Good things are happening! Amazon’s CEO got knocked for his anti-union media messages. Meanwhile, grassroots organizing efforts are giving people a way to regain control over energy decisions. Also, a Cold War-era treaty that fossil fuel companies have used to stifle climate action is coming undone, and New York City’s largest borough just started the nation’s most ambitious composting initiative.
All this and much more in this week’s edition of You Love To See It below, a weekly feature reviewing good news, progress, and action steps that’s one of the many features available only to Lever supporting subscribers.
NLRB Stands Up To Amazon CEO Andy Jassy
On Wednesday, the National Labor Relations Board (NLRB) issued a complaint against Amazon CEO Andy Jassy, charging him with violating labor law by disparaging unions in two media interviews this year. On air, Jassy has repeatedly claimed that Amazon employees would be better off without a union, in a blatant attempt to undermine union organizers gaining momentum in the company’s warehouses.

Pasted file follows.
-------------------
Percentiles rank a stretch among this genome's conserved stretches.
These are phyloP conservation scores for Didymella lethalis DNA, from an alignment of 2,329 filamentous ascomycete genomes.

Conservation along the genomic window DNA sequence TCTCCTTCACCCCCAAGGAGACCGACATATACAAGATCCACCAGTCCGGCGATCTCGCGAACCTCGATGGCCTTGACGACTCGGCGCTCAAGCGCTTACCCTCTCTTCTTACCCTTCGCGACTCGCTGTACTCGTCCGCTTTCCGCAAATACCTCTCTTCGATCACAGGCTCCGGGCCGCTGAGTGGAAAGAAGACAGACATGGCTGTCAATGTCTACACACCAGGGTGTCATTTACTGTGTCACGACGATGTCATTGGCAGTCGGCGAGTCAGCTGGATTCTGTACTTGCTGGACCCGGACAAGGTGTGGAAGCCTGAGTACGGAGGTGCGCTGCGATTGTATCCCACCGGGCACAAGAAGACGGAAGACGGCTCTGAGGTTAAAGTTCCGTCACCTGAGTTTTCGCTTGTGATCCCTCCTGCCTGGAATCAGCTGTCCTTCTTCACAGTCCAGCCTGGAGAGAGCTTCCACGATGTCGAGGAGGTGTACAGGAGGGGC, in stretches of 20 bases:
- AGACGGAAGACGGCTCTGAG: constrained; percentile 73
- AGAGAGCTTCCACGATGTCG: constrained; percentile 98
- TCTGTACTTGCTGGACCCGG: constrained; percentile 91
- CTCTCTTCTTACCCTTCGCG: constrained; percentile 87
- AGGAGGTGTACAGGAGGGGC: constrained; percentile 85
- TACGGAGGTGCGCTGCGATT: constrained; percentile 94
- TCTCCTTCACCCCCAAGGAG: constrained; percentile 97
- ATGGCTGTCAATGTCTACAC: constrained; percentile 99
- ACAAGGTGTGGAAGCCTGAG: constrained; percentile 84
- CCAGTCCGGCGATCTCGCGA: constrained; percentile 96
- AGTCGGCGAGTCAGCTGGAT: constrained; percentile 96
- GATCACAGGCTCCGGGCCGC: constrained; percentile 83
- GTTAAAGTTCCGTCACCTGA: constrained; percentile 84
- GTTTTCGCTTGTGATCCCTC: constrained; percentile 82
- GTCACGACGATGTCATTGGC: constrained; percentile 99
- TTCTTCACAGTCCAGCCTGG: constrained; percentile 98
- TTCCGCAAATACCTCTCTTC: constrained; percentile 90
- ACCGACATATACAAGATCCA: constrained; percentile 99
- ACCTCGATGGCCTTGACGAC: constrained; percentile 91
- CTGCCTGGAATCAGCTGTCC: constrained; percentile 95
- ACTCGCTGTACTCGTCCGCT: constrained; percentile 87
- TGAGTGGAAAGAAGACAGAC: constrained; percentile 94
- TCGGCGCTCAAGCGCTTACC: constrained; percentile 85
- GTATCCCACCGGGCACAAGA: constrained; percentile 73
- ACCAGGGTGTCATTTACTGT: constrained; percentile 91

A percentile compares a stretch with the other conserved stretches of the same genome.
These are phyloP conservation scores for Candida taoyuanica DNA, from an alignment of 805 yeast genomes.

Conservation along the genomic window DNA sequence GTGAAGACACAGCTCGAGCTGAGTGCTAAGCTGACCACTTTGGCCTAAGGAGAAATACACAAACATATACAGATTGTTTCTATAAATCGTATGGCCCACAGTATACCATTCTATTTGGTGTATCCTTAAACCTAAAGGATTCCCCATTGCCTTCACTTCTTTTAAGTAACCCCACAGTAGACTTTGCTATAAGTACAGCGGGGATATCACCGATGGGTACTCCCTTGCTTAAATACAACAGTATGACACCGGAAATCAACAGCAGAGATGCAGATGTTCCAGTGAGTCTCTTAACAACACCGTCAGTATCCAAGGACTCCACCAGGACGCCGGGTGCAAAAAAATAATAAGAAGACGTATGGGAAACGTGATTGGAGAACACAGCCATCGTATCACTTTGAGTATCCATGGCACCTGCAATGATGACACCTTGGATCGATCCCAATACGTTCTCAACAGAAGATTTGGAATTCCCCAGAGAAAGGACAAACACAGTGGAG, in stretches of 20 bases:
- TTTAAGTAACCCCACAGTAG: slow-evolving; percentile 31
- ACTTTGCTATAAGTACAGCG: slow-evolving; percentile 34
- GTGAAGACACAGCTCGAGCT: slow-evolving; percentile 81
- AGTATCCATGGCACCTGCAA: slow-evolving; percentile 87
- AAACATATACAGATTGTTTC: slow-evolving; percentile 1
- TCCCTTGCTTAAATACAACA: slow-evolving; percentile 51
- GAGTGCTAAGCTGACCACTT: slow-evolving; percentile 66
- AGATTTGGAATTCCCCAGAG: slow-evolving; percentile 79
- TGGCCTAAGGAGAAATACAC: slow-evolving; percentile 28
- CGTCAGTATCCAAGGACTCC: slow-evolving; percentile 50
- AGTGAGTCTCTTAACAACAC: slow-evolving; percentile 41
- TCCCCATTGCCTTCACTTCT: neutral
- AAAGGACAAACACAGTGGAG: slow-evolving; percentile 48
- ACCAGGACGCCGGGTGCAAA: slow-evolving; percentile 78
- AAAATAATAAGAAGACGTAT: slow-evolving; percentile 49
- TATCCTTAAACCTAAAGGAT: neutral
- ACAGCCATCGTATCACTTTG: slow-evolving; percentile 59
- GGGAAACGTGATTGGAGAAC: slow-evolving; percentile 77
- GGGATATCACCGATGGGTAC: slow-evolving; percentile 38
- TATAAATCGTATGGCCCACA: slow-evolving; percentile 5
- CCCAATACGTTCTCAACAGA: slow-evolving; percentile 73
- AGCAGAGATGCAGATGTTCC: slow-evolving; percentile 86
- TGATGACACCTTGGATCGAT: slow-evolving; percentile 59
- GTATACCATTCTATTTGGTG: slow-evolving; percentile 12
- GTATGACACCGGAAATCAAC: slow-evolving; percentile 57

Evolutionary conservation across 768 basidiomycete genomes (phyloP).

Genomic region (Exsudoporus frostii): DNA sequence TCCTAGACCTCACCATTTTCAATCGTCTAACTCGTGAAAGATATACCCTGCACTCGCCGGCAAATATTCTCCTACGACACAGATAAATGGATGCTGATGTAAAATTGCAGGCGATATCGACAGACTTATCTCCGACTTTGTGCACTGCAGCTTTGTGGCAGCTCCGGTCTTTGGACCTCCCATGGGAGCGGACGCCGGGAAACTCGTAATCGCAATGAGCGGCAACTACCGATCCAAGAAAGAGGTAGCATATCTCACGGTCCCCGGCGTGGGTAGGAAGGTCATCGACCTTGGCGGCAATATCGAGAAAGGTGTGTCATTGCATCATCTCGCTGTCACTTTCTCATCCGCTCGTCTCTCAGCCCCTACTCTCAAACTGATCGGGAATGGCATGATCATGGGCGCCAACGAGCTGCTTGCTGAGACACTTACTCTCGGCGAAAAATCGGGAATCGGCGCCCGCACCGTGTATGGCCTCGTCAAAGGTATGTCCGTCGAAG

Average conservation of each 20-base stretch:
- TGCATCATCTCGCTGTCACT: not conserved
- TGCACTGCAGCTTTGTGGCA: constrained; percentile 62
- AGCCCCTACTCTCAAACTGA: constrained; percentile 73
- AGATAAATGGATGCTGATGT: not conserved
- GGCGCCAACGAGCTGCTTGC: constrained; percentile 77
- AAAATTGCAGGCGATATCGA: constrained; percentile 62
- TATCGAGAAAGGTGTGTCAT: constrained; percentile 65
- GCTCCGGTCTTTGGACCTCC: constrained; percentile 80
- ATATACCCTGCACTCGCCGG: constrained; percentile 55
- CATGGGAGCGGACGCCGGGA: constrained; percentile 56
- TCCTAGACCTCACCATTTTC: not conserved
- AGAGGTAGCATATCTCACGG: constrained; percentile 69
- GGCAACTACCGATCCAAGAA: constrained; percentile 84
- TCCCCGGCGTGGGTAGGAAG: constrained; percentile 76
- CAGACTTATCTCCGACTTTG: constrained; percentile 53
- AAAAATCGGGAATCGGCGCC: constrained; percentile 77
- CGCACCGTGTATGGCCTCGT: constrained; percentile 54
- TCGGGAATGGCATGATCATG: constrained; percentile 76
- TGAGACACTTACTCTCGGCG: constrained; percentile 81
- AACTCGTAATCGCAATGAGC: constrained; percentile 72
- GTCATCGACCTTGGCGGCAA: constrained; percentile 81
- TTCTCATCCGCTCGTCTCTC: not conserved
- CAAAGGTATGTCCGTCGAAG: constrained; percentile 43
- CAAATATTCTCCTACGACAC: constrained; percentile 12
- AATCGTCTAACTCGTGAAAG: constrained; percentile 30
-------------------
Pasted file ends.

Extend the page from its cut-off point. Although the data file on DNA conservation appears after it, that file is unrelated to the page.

“These plutocrats will no longer threaten workers in interviews with the media,” said Amazon Labor Union (ALU) attorney Seth Goldstein in response to the filing. “They’re being held accountable.”
The complaint is one of several filed by the NLRB against the corporate behemoth this year. In September, regulators fought back against an Amazon policy that dictates how employees can use “nonwork areas,” arguing that the rule is disproportionately used to quell ALU’s union activity. Recent federal support has been an important tool for grassroots organizers standing up against some of the most powerful corporations in the world.
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